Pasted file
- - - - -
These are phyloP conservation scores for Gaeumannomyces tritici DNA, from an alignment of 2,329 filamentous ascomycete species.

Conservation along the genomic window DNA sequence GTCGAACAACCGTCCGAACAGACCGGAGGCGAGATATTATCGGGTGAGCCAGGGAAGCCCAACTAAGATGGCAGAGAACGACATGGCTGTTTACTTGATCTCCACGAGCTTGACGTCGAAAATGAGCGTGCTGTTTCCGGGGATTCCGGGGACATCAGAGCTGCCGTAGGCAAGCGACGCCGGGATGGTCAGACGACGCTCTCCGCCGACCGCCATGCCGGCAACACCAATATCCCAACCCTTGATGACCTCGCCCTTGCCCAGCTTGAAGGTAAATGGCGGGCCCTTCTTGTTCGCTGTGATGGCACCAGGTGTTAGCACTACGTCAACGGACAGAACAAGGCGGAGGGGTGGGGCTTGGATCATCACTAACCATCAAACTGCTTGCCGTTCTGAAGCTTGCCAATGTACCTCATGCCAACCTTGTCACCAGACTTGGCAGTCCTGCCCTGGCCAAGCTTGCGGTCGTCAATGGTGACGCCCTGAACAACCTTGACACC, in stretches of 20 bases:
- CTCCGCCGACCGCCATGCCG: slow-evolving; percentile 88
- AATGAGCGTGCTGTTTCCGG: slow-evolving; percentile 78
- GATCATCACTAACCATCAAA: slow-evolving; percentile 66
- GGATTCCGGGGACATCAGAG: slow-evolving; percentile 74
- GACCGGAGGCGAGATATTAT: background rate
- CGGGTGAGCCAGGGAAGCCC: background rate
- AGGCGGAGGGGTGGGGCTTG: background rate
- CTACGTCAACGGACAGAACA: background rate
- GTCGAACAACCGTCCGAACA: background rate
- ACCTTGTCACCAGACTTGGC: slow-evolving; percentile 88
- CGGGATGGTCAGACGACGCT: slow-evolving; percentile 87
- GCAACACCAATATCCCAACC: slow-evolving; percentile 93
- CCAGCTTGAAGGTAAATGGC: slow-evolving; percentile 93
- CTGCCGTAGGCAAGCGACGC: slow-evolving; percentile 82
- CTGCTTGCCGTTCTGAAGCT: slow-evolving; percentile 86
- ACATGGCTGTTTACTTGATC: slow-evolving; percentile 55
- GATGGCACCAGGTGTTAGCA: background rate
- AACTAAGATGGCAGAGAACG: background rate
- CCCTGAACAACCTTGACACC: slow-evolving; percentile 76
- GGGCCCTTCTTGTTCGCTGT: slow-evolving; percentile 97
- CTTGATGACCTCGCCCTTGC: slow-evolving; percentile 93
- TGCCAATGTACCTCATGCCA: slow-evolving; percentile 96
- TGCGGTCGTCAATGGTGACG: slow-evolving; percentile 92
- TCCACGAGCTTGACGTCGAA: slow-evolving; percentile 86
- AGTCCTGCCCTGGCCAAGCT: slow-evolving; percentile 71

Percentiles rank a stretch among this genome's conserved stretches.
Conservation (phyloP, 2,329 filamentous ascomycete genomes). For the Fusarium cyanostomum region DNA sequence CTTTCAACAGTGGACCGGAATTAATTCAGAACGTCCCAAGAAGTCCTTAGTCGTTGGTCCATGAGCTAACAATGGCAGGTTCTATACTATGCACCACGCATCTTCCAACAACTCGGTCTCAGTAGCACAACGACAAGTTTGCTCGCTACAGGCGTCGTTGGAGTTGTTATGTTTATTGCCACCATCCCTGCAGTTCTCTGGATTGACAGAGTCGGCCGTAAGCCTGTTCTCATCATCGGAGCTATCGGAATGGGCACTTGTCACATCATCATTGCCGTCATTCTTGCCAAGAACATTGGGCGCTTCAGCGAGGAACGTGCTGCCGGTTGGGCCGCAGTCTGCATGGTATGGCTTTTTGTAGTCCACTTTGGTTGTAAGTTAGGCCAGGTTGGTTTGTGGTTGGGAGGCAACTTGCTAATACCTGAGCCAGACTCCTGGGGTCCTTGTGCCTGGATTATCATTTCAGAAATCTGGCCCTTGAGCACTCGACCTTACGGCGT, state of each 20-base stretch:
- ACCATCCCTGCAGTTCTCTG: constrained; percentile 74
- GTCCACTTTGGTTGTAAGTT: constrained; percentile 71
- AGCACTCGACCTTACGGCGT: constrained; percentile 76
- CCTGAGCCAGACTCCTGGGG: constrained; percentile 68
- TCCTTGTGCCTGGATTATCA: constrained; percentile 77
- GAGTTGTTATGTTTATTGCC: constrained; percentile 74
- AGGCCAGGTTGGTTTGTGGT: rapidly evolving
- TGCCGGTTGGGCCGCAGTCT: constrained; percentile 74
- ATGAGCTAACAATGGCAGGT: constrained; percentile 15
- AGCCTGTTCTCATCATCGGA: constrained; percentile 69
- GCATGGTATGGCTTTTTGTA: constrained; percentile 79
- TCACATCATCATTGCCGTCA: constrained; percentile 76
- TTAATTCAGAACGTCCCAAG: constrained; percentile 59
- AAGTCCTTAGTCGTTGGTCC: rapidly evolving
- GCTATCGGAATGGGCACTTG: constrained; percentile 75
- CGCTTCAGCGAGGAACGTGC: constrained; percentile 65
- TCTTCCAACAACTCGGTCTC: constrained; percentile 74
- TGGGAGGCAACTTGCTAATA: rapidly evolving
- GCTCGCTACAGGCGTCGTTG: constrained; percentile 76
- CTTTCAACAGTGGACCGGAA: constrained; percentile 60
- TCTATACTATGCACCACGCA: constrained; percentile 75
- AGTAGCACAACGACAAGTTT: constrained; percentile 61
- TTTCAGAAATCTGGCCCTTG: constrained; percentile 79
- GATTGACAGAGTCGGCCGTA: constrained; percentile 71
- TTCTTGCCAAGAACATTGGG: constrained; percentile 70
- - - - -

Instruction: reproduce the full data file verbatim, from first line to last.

These are phyloP conservation scores for Gaeumannomyces tritici DNA, from an alignment of 2,329 filamentous ascomycete species.

Conservation along the genomic window DNA sequence GTCGAACAACCGTCCGAACAGACCGGAGGCGAGATATTATCGGGTGAGCCAGGGAAGCCCAACTAAGATGGCAGAGAACGACATGGCTGTTTACTTGATCTCCACGAGCTTGACGTCGAAAATGAGCGTGCTGTTTCCGGGGATTCCGGGGACATCAGAGCTGCCGTAGGCAAGCGACGCCGGGATGGTCAGACGACGCTCTCCGCCGACCGCCATGCCGGCAACACCAATATCCCAACCCTTGATGACCTCGCCCTTGCCCAGCTTGAAGGTAAATGGCGGGCCCTTCTTGTTCGCTGTGATGGCACCAGGTGTTAGCACTACGTCAACGGACAGAACAAGGCGGAGGGGTGGGGCTTGGATCATCACTAACCATCAAACTGCTTGCCGTTCTGAAGCTTGCCAATGTACCTCATGCCAACCTTGTCACCAGACTTGGCAGTCCTGCCCTGGCCAAGCTTGCGGTCGTCAATGGTGACGCCCTGAACAACCTTGACACC, in stretches of 20 bases:
- CTCCGCCGACCGCCATGCCG: slow-evolving; percentile 88
- AATGAGCGTGCTGTTTCCGG: slow-evolving; percentile 78
- GATCATCACTAACCATCAAA: slow-evolving; percentile 66
- GGATTCCGGGGACATCAGAG: slow-evolving; percentile 74
- GACCGGAGGCGAGATATTAT: background rate
- CGGGTGAGCCAGGGAAGCCC: background rate
- AGGCGGAGGGGTGGGGCTTG: background rate
- CTACGTCAACGGACAGAACA: background rate
- GTCGAACAACCGTCCGAACA: background rate
- ACCTTGTCACCAGACTTGGC: slow-evolving; percentile 88
- CGGGATGGTCAGACGACGCT: slow-evolving; percentile 87
- GCAACACCAATATCCCAACC: slow-evolving; percentile 93
- CCAGCTTGAAGGTAAATGGC: slow-evolving; percentile 93
- CTGCCGTAGGCAAGCGACGC: slow-evolving; percentile 82
- CTGCTTGCCGTTCTGAAGCT: slow-evolving; percentile 86
- ACATGGCTGTTTACTTGATC: slow-evolving; percentile 55
- GATGGCACCAGGTGTTAGCA: background rate
- AACTAAGATGGCAGAGAACG: background rate
- CCCTGAACAACCTTGACACC: slow-evolving; percentile 76
- GGGCCCTTCTTGTTCGCTGT: slow-evolving; percentile 97
- CTTGATGACCTCGCCCTTGC: slow-evolving; percentile 93
- TGCCAATGTACCTCATGCCA: slow-evolving; percentile 96
- TGCGGTCGTCAATGGTGACG: slow-evolving; percentile 92
- TCCACGAGCTTGACGTCGAA: slow-evolving; percentile 86
- AGTCCTGCCCTGGCCAAGCT: slow-evolving; percentile 71

Percentiles rank a stretch among this genome's conserved stretches.
Conservation (phyloP, 2,329 filamentous ascomycete genomes). For the Fusarium cyanostomum region DNA sequence CTTTCAACAGTGGACCGGAATTAATTCAGAACGTCCCAAGAAGTCCTTAGTCGTTGGTCCATGAGCTAACAATGGCAGGTTCTATACTATGCACCACGCATCTTCCAACAACTCGGTCTCAGTAGCACAACGACAAGTTTGCTCGCTACAGGCGTCGTTGGAGTTGTTATGTTTATTGCCACCATCCCTGCAGTTCTCTGGATTGACAGAGTCGGCCGTAAGCCTGTTCTCATCATCGGAGCTATCGGAATGGGCACTTGTCACATCATCATTGCCGTCATTCTTGCCAAGAACATTGGGCGCTTCAGCGAGGAACGTGCTGCCGGTTGGGCCGCAGTCTGCATGGTATGGCTTTTTGTAGTCCACTTTGGTTGTAAGTTAGGCCAGGTTGGTTTGTGGTTGGGAGGCAACTTGCTAATACCTGAGCCAGACTCCTGGGGTCCTTGTGCCTGGATTATCATTTCAGAAATCTGGCCCTTGAGCACTCGACCTTACGGCGT, state of each 20-base stretch:
- ACCATCCCTGCAGTTCTCTG: constrained; percentile 74
- GTCCACTTTGGTTGTAAGTT: constrained; percentile 71
- AGCACTCGACCTTACGGCGT: constrained; percentile 76
- CCTGAGCCAGACTCCTGGGG: constrained; percentile 68
- TCCTTGTGCCTGGATTATCA: constrained; percentile 77
- GAGTTGTTATGTTTATTGCC: constrained; percentile 74
- AGGCCAGGTTGGTTTGTGGT: rapidly evolving
- TGCCGGTTGGGCCGCAGTCT: constrained; percentile 74
- ATGAGCTAACAATGGCAGGT: constrained; percentile 15
- AGCCTGTTCTCATCATCGGA: constrained; percentile 69
- GCATGGTATGGCTTTTTGTA: constrained; percentile 79
- TCACATCATCATTGCCGTCA: constrained; percentile 76
- TTAATTCAGAACGTCCCAAG: constrained; percentile 59
- AAGTCCTTAGTCGTTGGTCC: rapidly evolving
- GCTATCGGAATGGGCACTTG: constrained; percentile 75
- CGCTTCAGCGAGGAACGTGC: constrained; percentile 65
- TCTTCCAACAACTCGGTCTC: constrained; percentile 74
- TGGGAGGCAACTTGCTAATA: rapidly evolving
- GCTCGCTACAGGCGTCGTTG: constrained; percentile 76
- CTTTCAACAGTGGACCGGAA: constrained; percentile 60
- TCTATACTATGCACCACGCA: constrained; percentile 75
- AGTAGCACAACGACAAGTTT: constrained; percentile 61
- TTTCAGAAATCTGGCCCTTG: constrained; percentile 79
- GATTGACAGAGTCGGCCGTA: constrained; percentile 71
- TTCTTGCCAAGAACATTGGG: constrained; percentile 70